Over the past months, how you manage your work, connections, and careers has changed dramatically. You’re demonstrating value without being able to see your boss in person. You’re managing your projects despite no central war room, and you’re finding ways to get coaching from your mentor without the benefit of meeting for coffee. But in addition to figuring out all of that, there’s one surprising thing you must also do to be successful: Turn on the video during your virtual calls.
There are pros and cons to almost all virtual communication. For instance, it’s easier to connect and work from anywhere, but it’s tougher to build relationships. It’s pretty terrific to wear your sweatpants and fuzzy slippers to work, but it can be a challenge to network effectively and make strides toward your next career opportunity.
One surprising element, which can make a huge difference to your progression at your job, is your video camera. Using video every day for meetings is admittedly exhausting. It puts us under a microscope—forcing us to watch ourselves on camera with greater frequency than ever before. It can make us hypervigilant about our flaws, and it can exacerbate stress that comes from comparisons with others (“Her apartment looks so much cooler than mine”). But overall, video is here to stay. Even when we get back to the benefits of the office, people will likely still work remotely to a greater extent than they did before the pandemic, and this will make virtual communication—and video connections—a feature of the future as well as the present. However, there are reasons, for your workplace involvement and career development, to keep your camera on.
Why turning on video is important
Love it or hate it, video is important to your career, and you’ll need to use it regularly and turn it on—perhaps more than you want to—for a number of reasons:
Video demonstrates responsibility. When you have your video on, you show not only that you’re camera-ready but ready for your day and your work. It is sad, but true, that we tend to judge others more harshly than ourselves. This is especially the case when we don’t know others well. If you choose not to turn on video, others may conclude you didn’t get up early enough to shower, do your hair, or change out of your pajamas. On the other hand, when you turn on your camera, you demonstrate you’re ready to go.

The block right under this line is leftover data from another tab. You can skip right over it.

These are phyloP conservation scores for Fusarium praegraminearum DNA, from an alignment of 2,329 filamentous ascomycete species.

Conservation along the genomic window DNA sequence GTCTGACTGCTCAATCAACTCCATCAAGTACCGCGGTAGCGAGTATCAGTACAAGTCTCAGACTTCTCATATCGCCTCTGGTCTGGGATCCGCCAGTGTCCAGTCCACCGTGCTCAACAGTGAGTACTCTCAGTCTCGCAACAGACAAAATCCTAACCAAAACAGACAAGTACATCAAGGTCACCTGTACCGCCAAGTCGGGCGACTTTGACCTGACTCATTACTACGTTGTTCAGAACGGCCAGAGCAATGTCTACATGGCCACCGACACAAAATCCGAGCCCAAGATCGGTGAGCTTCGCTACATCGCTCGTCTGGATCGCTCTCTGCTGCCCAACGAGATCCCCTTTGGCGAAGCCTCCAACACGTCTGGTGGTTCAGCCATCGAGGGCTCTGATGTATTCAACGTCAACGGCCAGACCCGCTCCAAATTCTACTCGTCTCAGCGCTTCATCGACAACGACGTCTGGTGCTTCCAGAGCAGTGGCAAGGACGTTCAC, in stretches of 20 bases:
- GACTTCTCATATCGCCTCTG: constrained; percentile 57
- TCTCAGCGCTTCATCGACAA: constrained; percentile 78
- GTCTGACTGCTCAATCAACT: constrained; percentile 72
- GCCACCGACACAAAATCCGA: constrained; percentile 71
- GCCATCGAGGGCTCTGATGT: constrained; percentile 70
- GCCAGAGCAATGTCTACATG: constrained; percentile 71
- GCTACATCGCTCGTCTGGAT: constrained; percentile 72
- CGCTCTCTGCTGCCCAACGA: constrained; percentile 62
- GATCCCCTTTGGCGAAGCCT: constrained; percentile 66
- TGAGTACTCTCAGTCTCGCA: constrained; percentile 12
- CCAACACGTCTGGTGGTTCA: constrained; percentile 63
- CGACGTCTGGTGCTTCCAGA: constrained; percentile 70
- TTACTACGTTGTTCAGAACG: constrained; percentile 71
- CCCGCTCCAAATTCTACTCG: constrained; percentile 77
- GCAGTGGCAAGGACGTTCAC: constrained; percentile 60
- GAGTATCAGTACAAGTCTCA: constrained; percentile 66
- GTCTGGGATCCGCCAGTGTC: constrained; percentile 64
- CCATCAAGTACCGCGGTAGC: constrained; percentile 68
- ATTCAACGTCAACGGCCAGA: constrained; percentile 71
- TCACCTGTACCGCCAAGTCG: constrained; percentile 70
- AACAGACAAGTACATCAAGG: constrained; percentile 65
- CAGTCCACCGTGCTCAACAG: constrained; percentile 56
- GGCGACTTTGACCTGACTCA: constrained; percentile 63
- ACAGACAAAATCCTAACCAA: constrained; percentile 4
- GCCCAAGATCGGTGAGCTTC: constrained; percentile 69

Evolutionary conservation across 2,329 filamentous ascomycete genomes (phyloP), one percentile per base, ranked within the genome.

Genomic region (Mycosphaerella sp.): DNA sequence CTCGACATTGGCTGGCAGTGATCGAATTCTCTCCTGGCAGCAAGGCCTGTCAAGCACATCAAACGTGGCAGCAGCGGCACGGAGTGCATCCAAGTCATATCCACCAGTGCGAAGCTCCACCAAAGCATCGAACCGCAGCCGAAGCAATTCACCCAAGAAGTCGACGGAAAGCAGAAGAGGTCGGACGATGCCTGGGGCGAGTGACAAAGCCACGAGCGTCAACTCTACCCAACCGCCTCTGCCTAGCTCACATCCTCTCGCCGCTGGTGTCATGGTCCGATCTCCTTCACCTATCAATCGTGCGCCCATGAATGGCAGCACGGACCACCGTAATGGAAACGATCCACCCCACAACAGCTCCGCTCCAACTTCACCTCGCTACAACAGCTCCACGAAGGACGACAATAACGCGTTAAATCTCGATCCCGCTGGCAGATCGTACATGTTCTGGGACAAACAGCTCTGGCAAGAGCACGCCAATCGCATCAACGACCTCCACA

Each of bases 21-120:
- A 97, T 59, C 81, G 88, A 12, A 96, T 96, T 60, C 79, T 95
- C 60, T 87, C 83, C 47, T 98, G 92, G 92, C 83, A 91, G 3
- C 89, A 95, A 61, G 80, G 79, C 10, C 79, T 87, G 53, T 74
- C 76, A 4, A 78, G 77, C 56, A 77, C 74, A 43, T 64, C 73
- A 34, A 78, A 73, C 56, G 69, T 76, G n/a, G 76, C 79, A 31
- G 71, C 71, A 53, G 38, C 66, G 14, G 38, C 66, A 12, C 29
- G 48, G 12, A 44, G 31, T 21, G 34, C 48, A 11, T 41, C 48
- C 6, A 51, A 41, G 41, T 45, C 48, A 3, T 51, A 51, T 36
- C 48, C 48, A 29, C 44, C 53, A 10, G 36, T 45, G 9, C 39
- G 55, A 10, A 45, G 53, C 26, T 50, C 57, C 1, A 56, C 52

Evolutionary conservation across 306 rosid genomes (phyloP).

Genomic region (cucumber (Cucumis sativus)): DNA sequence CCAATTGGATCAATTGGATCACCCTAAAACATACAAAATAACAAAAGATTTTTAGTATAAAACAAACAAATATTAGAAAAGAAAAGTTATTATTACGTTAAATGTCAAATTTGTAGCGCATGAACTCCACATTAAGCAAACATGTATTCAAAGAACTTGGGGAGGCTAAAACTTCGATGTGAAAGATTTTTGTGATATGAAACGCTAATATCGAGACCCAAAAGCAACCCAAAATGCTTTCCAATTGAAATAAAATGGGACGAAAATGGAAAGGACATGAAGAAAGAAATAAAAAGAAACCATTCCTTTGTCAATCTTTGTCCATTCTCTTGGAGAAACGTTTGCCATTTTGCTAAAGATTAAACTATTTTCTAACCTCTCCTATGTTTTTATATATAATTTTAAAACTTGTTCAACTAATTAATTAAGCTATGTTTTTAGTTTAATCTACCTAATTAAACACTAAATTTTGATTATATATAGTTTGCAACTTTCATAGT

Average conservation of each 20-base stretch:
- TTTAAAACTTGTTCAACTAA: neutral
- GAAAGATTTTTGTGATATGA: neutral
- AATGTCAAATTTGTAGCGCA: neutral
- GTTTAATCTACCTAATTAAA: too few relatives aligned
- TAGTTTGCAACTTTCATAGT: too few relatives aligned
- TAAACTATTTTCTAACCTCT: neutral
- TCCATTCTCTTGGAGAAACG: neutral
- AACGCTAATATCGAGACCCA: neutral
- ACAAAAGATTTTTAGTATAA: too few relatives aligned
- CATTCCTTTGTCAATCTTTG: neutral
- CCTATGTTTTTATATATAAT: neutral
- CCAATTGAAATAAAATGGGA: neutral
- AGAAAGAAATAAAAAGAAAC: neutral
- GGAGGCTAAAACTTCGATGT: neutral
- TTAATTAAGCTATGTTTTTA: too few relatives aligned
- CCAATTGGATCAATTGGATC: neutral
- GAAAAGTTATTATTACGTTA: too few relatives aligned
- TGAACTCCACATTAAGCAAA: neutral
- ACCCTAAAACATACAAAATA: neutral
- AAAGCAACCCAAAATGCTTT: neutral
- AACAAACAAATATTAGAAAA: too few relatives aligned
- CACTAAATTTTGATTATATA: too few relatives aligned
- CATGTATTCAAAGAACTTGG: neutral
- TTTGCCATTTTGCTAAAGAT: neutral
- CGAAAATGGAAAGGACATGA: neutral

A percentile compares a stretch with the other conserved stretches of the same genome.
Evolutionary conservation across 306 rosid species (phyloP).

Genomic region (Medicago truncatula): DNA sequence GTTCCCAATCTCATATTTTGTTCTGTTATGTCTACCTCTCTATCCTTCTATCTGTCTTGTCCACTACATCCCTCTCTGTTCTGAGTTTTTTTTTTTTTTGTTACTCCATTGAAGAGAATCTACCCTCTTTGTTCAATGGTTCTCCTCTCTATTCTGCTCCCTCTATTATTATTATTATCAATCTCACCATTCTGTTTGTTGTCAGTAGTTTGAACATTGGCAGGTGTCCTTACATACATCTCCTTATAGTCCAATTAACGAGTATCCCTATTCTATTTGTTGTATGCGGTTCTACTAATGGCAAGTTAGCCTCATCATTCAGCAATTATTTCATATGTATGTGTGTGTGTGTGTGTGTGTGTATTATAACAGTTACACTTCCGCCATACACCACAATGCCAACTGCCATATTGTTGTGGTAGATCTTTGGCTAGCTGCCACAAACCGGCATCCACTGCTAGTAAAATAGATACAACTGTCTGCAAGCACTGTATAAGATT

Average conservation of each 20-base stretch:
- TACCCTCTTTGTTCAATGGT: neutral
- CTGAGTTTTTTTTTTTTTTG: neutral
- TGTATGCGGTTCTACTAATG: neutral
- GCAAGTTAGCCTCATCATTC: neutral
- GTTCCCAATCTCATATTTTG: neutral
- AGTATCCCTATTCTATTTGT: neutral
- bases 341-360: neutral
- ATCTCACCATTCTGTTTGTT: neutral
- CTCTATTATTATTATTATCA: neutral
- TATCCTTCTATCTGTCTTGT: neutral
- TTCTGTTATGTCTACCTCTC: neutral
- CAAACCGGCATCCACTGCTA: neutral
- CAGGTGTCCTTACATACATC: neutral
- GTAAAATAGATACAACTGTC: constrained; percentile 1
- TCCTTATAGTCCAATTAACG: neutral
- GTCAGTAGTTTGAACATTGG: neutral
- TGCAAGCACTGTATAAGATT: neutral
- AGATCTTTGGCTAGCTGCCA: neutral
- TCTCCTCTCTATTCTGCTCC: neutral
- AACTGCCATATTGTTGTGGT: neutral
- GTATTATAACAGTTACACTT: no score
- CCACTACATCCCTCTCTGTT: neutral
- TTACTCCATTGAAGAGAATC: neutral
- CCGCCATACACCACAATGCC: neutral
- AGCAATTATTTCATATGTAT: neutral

Video communicates confidence. Without video, you may unintentionally communicate you have something to hide or something you’re unsure about—or something that’s keeping you from being fully prepared to engage. By having your camera on, you show you’re self-assured, transparent, and ready to move ahead.
Video builds trust and rapport. People don’t trust what they don’t understand, and when you’re on video, you’re providing plenty of information about yourself. People can see your nonverbal behaviors and get a sense of your mood, your manner, and your mindset. These factors all help to communicate a sense of openness. This, in turn, tends to encourage others to share, building a positive reinforcing loop. When you’re open and share, others talk about themselves as well. The entire process builds rapport and relationships.
Video helps you engage. When you’re on video, you’re more likely to engage in meetings. When your video is off, it’s more tempting to multitask or let your mind wander. Knowing others can see you will help you listen, pay attention, and contribute. This will make you more effective and put you in a better place to grow your career.
Video makes you memorable. To make progress in your career, your colleagues need to know who you are and appreciate your contributions. The brain remembers significantly better with both video and audio cues, and being off camera makes you little more than a voice. You may be brilliant, but you’ll be a forgettable audio wave, rather than a memorable contributor. Turning on your camera will help people get to know you and remember you better.
Video sets the meeting’s tone. When you turn on your video, it sets the tone for others to do the same and creates the conditions for more effective virtual communication. When others have their cameras on, you can read nonverbal signals and make comments targeted to the situation. You can see when others are about to speak, and therefore when you need to hold back. Or perhaps you can see that others are resistant, and you can find ways to make your points more persuasive. You can also see when others are struggling and when you need to demonstrate empathy or compassion. All of this helps make you more effective. Turning on your video sends an important signal for others to turn it on as well—and benefits not only you but everyone in the meeting.
Of course, video may not be appropriate all the time, but the situations in which it’s preferable have expanded. Err on the side of turning on your camera. It sends a powerful message about your responsibility and your confidence as well as your openness. It will help you build relationships and rapport and make you more memorable and effective—and all of these are very good for the trajectory of your career.
Tracy Brower, PhD, MM, MCRw, is a sociologist focused on work, workers, and workplace, working for Steelcase. She is the author of Bring Work to Life by Bringing Life to Work: A Guide for Leaders and Organizations.